Explore the 47: Hampton Plantation


IMG_0731I was so excited to visit Hampton Plantation in McClellanville this week. My only regret was, I didn’t carry JP. That was a definite #MomFail on my part because the history hidden around the grounds was beyond fascinating. It would have made for great homeschool material. Someone pass me the trophy. 

But I was selfish. He asked to stay back at the house with our friends and a small part of me wanted time alone in the car (and by small, I mean, 99.9% of me). Off I went.

IMG_0758When I pulled through the gate, I was immediately glad I was in a four-wheel drive! The road is not paved and it’s quite the off-road trek to the Ranger Station.  (I’m only being a little dramatic, you will totally be fine in your Honda). But, for a split second, I did feel like I was in an open air JEEP on a safari tour.

Looking through my photos, I’m disappointed I didn’t take one of the Ranger Station. It’s super cozy. You may not care about cozy, but you will care that it doubles as a little souvenir shop and the Ranger is knowledgable, eager to guide you through your experience and answer any questions you may have.

IMG_0734I’m happy to report there are (clean) bathrooms!



DSC00896I need to introduce you to Sue Alston. A daughter of freed slaves, Sue spent most of her life looking after Hampton grounds and the people who lived there. “In addition to working as a cook, housekeeper, field hand and tour guide, she was also a leader in her family, community and church.”  This chimney is the only thing that remains of the Alston family house. Her son, Will, worked for South Carolina State Park Service, sharing the story of his family and generations of Alston’s, enslaved and free.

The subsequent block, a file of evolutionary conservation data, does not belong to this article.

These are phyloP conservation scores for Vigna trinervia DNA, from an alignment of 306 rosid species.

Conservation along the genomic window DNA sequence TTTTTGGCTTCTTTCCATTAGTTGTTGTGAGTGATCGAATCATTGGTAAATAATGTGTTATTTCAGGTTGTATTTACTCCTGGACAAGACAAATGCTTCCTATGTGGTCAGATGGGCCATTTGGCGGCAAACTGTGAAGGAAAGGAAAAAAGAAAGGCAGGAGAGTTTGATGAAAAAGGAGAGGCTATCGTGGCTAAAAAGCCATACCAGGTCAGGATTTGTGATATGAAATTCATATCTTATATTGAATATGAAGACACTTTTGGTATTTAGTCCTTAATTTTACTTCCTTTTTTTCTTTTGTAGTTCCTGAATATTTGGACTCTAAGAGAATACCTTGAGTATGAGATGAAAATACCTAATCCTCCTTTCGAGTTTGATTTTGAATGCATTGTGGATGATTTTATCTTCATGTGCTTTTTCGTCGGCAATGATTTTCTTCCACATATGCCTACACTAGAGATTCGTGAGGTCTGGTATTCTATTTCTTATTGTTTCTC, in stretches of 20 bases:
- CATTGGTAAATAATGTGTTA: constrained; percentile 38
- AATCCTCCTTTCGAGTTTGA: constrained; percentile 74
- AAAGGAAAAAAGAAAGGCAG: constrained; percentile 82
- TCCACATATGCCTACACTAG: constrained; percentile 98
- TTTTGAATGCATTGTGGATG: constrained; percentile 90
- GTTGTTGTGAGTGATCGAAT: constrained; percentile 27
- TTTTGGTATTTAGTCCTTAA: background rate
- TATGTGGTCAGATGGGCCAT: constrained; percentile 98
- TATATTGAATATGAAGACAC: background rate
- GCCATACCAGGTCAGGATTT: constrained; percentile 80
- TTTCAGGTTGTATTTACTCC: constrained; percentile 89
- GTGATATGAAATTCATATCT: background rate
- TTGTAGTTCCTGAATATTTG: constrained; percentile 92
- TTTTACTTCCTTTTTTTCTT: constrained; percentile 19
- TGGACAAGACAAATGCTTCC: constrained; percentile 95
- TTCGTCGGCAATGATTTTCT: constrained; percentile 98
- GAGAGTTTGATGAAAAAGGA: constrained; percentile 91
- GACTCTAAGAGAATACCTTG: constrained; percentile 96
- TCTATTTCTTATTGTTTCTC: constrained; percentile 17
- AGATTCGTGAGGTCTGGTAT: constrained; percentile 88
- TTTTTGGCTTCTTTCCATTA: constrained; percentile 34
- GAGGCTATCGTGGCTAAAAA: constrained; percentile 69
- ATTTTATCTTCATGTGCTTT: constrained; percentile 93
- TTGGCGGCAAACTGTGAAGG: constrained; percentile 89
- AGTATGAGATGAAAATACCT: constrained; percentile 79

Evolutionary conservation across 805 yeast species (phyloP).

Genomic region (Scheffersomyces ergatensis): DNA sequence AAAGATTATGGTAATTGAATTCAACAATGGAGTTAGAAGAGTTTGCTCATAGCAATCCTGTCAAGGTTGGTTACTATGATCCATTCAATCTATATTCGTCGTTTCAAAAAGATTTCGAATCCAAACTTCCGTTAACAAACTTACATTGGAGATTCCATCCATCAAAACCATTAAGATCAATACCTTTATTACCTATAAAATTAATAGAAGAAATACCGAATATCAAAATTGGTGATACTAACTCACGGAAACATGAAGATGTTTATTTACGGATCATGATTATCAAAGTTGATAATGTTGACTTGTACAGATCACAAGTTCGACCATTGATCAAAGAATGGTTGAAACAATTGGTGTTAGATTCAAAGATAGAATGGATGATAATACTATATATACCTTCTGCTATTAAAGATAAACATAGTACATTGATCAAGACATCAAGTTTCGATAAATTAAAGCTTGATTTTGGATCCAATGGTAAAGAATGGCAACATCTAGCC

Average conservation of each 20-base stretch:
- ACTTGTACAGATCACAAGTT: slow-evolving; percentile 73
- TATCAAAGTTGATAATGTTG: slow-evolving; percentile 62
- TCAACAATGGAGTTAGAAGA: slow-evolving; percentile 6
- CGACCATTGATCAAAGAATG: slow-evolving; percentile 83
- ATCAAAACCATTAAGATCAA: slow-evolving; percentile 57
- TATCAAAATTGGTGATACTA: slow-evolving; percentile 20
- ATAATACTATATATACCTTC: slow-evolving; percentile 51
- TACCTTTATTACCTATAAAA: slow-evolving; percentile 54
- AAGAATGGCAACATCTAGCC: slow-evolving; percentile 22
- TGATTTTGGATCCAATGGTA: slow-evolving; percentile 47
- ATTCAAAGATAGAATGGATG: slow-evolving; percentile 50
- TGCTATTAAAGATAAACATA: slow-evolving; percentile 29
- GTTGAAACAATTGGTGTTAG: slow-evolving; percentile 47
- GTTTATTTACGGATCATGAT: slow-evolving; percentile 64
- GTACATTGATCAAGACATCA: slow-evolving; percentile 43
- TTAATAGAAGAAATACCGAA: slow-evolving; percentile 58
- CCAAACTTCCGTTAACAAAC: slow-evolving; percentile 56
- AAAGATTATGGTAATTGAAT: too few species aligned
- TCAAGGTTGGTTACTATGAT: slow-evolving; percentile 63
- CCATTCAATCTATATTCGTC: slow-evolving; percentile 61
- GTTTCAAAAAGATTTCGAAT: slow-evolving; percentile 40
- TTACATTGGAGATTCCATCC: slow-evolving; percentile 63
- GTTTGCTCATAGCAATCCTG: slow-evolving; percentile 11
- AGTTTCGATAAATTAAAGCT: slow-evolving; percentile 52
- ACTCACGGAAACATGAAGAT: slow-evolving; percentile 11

Tucked in the woods, on your way out of the park, you’ll find a graveyard. I don’t have to tell you how my heart skipped a beat when I saw it (I know I’m weird). 

DSC00919In order to be buried here, you must have been a slave or a descendant of a slave.


DSC00924Sue Alston was known as the Guardian Angel of Hampton Plantation. Check out the dates on this marker… 110 yeas old?!?!


IMG_0761Can you see the outline of the home on the glass? The design is based on archaeologists research of Hampton. Research shows that a dwelling once stood in this area.

DSC00914The walk to the actual Plantation house is an easy one. I would suggest you wear tennis shoes, or something with a closed toe. I wore flip flops and was sorry. The “road” is all sand.






IMG_0745(Not pictured: mosquitos the size of my hand)


IMG_0753This building is the last visible reminder of enslaved African Americans who lived and worked at Hampton Plantation. Daphne helped prepare three meals a day from here to carry to the main house.

Before you go: 

  • Again, wear appropriate shoes. There is a lot of grass and a lot of sand.
  • CARRY BUG SPRAY!! I’m writing in all caps because I’m screaming! I can’t emphasize that enough. I had no idea I would need it so I went without. It took less than five seconds for me to be sorry. I was attacked as soon as I stepped out of my car. Mosquitos were so big I could see their eyes – they were glaring at me.
  • Be sure to enter the correct address into your GPS. I didn’t feel like there were clear markings as to where you turn off the highway, etc. Suri is your best friend during this trip.

Although you won’t find rivers or a place to hike, Hampton Plantation is one of my favorite spots on this journey.

Remember to visit the South Carolina State Parks website and grab your Park Passport! Tours of the Plantation Home are available and FREE with the blue Park Pass!





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